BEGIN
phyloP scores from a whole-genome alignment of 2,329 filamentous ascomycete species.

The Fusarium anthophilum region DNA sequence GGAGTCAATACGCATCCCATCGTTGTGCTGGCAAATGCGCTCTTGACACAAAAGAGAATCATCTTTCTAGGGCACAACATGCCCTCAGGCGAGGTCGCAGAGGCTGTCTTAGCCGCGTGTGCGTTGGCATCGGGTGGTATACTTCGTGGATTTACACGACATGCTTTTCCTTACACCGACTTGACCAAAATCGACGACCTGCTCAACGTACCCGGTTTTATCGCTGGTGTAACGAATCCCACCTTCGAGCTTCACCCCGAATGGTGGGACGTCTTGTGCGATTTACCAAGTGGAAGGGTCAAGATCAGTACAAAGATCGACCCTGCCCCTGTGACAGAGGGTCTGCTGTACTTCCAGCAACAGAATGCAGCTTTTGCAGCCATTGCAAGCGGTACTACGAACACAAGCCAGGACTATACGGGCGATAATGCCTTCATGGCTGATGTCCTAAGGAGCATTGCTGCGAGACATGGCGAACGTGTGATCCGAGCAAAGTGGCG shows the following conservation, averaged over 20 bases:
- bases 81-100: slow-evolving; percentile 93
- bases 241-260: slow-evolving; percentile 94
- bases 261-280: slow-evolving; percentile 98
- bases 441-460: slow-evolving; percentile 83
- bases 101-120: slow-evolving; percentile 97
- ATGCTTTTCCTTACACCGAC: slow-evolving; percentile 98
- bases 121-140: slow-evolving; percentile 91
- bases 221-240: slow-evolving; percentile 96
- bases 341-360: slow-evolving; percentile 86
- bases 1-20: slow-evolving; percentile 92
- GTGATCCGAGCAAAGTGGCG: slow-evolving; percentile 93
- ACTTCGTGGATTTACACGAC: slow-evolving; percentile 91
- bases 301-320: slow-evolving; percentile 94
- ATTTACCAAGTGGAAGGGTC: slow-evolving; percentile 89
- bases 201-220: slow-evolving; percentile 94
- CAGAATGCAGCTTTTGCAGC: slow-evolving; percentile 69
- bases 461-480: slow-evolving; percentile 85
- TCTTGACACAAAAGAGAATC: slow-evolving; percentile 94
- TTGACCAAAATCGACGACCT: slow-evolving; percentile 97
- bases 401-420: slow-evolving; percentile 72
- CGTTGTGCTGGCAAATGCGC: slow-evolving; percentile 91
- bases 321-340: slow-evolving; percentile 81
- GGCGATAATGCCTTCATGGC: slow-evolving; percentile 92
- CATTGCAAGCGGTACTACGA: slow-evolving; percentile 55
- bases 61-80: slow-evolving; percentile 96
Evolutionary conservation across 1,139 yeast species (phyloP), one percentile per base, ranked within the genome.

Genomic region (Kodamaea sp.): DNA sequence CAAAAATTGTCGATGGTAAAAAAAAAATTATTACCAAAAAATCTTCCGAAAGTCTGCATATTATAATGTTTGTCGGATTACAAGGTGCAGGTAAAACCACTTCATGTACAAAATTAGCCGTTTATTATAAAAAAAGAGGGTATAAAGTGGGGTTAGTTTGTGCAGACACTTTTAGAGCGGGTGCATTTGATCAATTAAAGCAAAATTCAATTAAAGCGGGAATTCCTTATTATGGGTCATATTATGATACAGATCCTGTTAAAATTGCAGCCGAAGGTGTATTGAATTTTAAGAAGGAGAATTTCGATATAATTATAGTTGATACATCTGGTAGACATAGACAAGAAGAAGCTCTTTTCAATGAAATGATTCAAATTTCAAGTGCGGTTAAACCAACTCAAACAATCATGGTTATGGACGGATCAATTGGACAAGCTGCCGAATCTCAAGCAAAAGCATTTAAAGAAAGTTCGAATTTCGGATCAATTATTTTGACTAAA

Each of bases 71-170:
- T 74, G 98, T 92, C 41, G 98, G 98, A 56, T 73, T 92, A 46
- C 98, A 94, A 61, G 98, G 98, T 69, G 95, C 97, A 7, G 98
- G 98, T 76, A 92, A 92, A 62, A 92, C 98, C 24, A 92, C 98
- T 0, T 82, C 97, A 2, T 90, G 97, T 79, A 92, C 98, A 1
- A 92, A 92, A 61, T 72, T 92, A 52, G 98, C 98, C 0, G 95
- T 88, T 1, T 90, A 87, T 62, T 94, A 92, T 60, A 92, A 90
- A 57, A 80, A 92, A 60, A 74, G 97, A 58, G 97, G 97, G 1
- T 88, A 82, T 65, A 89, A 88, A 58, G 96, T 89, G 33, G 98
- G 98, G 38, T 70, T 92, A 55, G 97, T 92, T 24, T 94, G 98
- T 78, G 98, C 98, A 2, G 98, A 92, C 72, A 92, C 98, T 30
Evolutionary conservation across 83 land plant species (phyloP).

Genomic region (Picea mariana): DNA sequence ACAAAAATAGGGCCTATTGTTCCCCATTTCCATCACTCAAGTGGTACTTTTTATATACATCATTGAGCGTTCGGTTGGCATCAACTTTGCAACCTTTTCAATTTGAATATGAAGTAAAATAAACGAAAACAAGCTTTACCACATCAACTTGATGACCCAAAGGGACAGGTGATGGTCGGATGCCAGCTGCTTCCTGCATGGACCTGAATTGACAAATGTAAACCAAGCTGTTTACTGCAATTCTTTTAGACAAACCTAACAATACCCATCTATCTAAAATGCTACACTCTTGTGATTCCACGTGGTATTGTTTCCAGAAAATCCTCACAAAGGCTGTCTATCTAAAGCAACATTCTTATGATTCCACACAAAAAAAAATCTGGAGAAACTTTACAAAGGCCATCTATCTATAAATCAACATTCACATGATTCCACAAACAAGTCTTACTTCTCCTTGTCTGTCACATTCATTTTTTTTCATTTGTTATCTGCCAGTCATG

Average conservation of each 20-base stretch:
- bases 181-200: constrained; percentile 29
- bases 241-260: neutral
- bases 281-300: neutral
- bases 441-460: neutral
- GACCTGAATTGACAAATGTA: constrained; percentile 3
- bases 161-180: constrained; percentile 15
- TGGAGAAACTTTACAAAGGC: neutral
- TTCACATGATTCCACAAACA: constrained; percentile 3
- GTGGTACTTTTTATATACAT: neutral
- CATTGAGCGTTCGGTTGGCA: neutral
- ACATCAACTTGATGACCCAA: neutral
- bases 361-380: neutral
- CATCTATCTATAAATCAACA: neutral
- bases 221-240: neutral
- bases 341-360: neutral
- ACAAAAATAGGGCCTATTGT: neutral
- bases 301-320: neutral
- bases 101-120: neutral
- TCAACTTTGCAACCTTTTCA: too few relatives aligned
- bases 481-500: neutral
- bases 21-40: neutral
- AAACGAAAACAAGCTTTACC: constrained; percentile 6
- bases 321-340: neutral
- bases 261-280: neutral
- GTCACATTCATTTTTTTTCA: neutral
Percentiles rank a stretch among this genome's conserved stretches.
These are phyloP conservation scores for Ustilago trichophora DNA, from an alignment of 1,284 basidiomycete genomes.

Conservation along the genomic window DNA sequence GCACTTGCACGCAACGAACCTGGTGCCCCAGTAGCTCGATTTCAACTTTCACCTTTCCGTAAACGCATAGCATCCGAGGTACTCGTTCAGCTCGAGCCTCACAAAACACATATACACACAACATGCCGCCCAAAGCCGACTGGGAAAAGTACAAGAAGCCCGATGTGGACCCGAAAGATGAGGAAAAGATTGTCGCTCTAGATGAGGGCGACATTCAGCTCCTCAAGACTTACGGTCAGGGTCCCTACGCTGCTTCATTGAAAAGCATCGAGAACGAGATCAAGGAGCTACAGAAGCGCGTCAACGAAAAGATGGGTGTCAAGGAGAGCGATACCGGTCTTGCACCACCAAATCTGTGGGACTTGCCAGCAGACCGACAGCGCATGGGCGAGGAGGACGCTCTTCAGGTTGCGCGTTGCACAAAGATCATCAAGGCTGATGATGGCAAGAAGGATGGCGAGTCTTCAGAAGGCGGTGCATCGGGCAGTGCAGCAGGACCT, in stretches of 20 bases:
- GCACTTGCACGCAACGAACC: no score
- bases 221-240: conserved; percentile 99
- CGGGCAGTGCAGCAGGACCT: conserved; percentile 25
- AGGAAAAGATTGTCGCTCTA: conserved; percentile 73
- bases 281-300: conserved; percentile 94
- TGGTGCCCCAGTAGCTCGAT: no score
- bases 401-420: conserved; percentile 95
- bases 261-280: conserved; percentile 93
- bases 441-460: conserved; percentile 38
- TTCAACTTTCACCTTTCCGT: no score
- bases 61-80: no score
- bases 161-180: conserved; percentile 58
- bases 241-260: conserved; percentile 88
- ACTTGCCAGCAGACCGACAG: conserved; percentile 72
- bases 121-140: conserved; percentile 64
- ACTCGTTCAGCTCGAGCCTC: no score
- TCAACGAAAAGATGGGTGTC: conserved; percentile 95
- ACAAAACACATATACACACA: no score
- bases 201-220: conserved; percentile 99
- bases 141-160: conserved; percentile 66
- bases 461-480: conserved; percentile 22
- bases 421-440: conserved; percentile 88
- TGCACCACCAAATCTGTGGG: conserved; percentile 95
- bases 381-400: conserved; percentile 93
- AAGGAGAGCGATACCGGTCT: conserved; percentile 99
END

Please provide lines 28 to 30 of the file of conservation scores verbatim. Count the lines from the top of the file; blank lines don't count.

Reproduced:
Evolutionary conservation across 1,139 yeast species (phyloP), one percentile per base, ranked within the genome.

Genomic region (Kodamaea sp.): DNA sequence CAAAAATTGTCGATGGTAAAAAAAAAATTATTACCAAAAAATCTTCCGAAAGTCTGCATATTATAATGTTTGTCGGATTACAAGGTGCAGGTAAAACCACTTCATGTACAAAATTAGCCGTTTATTATAAAAAAAGAGGGTATAAAGTGGGGTTAGTTTGTGCAGACACTTTTAGAGCGGGTGCATTTGATCAATTAAAGCAAAATTCAATTAAAGCGGGAATTCCTTATTATGGGTCATATTATGATACAGATCCTGTTAAAATTGCAGCCGAAGGTGTATTGAATTTTAAGAAGGAGAATTTCGATATAATTATAGTTGATACATCTGGTAGACATAGACAAGAAGAAGCTCTTTTCAATGAAATGATTCAAATTTCAAGTGCGGTTAAACCAACTCAAACAATCATGGTTATGGACGGATCAATTGGACAAGCTGCCGAATCTCAAGCAAAAGCATTTAAAGAAAGTTCGAATTTCGGATCAATTATTTTGACTAAA

Each of bases 71-170: